Afternoon class cuts up garden vegetables for a quick canning pickle

Tomatoes are peeled, cored and placed in the cooking pot for a hot pack

Tomatoes are peeled, cored and placed in the cooking pot for a hot pack

During the hands-on portion held at Holy Family Catholic Church’s community center kitchen, participants canned using a hot pack and a cold pack method with both a pressure canner and boiling water bath equipment. Groups prepared jars, cleaned and prepared produce, followed recipes, filled jars, tightened lids and safely processed the food they prepared. The two groups cleaned, peeled and hot packed tomatoes. Green beans were cold packed and pressure canned by the first group. Jam recipes for blackberries and zinfandel grapes was demonstrated and participants processed the jars. Group two cold packed garden vegetable pickles. Jars of food prepared the day before were cleaned and checked for a proper seal. Information discussed in during the workshop were reinforced and everyone left feeling confident enough to can their own jars of treasure from the garden.

There is interest in a course that focuses on fall canning of fruits and fall garden produce, with potential dates in October. I would like to teach a canning class next summer in your part of the county. We need access to a commercial kitchen with 10-20 paid participants. Classes can be modified to what the group wants to learn. If you are interested in attending a future canning course or can assist in facilitating one, email, call or come by the Lyon County Cooperative Extension Office.

IMG_5039 (960x1280) IMG_4939 (960x1280) IMG_5031 (1280x1133) IMG_5019 (960x1280) IMG_4983 (960x1280)

By Judy Halterman and Joy Paterson

Veggies for Kids partnered with The Boys and Girls Club of Mason Valley to provide healthy eating educational activities to local youth

Judy teaches kids who enthusiastically join her activities

Judy teaches kids who enthusiastically join her activities

during a week long summer institute. Youngsters from 5 years old to 8th grade participated in the activities. Each day, of the 4 day institute, they were taught a different lesson on “Food from Plants” to help them understand where food comes from and about healthy eating choices. A total of 180 youth participated throughout the week.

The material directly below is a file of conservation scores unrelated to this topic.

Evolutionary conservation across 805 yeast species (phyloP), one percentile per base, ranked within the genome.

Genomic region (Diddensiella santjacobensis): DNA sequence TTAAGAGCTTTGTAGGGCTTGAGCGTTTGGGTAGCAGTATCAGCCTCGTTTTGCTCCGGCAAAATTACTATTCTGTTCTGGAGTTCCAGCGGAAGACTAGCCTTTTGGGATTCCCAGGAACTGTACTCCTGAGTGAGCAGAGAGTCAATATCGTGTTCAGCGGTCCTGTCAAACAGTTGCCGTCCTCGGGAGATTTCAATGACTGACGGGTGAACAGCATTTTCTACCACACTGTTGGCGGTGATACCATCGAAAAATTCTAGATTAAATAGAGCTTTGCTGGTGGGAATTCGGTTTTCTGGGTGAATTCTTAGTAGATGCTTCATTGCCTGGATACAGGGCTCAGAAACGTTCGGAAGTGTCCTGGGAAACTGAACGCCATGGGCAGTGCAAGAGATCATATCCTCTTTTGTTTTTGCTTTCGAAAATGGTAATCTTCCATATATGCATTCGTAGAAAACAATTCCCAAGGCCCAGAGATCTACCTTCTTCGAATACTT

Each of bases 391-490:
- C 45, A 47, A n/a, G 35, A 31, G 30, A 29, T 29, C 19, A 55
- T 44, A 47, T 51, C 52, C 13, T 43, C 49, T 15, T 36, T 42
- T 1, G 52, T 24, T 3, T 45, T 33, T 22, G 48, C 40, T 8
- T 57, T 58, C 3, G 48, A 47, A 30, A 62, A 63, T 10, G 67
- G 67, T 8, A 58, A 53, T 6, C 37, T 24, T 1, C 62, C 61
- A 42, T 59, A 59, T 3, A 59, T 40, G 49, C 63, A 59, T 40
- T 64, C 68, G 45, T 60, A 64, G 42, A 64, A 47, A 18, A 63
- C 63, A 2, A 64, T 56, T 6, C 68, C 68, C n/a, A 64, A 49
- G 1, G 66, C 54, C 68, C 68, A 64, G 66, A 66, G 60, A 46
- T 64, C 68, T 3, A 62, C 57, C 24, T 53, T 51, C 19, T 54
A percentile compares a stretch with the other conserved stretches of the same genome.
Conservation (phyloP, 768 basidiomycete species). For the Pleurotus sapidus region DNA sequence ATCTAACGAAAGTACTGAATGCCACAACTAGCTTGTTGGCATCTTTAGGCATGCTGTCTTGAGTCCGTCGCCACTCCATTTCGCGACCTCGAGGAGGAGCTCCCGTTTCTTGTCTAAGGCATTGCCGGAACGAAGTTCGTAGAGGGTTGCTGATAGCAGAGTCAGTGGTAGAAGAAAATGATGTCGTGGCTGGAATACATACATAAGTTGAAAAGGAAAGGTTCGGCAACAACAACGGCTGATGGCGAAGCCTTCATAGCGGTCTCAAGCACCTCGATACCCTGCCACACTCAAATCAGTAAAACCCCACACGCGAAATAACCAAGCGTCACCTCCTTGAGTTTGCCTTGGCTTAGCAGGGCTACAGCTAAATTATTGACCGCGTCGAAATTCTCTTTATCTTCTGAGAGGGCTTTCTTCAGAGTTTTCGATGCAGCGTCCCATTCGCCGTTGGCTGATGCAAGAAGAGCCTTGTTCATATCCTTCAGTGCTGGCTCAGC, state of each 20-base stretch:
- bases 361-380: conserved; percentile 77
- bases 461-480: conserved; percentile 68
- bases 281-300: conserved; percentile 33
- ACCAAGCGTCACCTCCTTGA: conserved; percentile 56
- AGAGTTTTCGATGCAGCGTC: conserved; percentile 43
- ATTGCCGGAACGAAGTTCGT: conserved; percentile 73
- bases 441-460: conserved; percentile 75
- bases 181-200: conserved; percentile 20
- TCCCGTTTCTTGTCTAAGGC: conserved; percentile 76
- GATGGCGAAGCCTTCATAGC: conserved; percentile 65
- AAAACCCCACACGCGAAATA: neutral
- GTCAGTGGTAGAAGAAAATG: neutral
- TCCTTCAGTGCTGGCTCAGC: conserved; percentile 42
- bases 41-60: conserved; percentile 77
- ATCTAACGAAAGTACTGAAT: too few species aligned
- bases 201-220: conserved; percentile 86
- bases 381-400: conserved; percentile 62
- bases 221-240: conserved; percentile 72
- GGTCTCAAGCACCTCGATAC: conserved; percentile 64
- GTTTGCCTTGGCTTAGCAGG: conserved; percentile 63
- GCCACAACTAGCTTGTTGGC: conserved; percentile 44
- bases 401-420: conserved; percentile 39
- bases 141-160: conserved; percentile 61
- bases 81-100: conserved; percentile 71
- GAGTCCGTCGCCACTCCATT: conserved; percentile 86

The first lesson’s question was, “What parts of plants does food come from?” An interactive game had youth running to different stations that identified which parts of the plants that a particular fruit or vegetable came from. For example, Judy would yell “Pineapple” and the kids would select their answer by running to a station labeled “seed, root, stem, leaf, flower or fruit”. The kids would then learn the correct answer and why that pineapple was a fruit and that fruits are formed from the ovary part of a flower. After learning about plant parts, they went outside on a scavenger hunt looking for various parts of plants. The kids loved moving around and exploring familiar plants in new ways.

Day two focused on what plant parts are in common foods. “Do donuts come from plants?” All the kids originally said “NO”, but they learned  flour and sugar comes from plants. They tasted crackers, jelly, pickles, raisins, ketchup and pickles and learned what plants these foods came from and the course the food would take to make it to their plate in the form they were tasting. Do you know what the 4 most eaten foods in the world are? Youth learned they are: wheat, rice, corn and soybean. Discussions included how these foods are used in our everyday eating.

VeggieForKidsSummerIns2015_3

Youth show the bunnies hiding in the grass, before eating their art

A boy arranges a peach on his plate to create his fruit and veggie masterpiece

A boy arranges a peach on his plate to create his fruit and veggie masterpiece

Cooking or combine things from plants into tasty dishes was the focus of the third day. They were given items from plants and allowed to create their own style of humus from scratch. They added their own spices, mashed the chickpeas and tasted on crackers to see if they liked what they made. While some were fine, most of them added too much salt or pepper. Fortunately, Judy had some tasty humus for the kids to eat.

Example garden map where youth could plan what they wanted to grow in their ideal garden

Example garden map where youth could plan what they wanted to grow in their ideal garden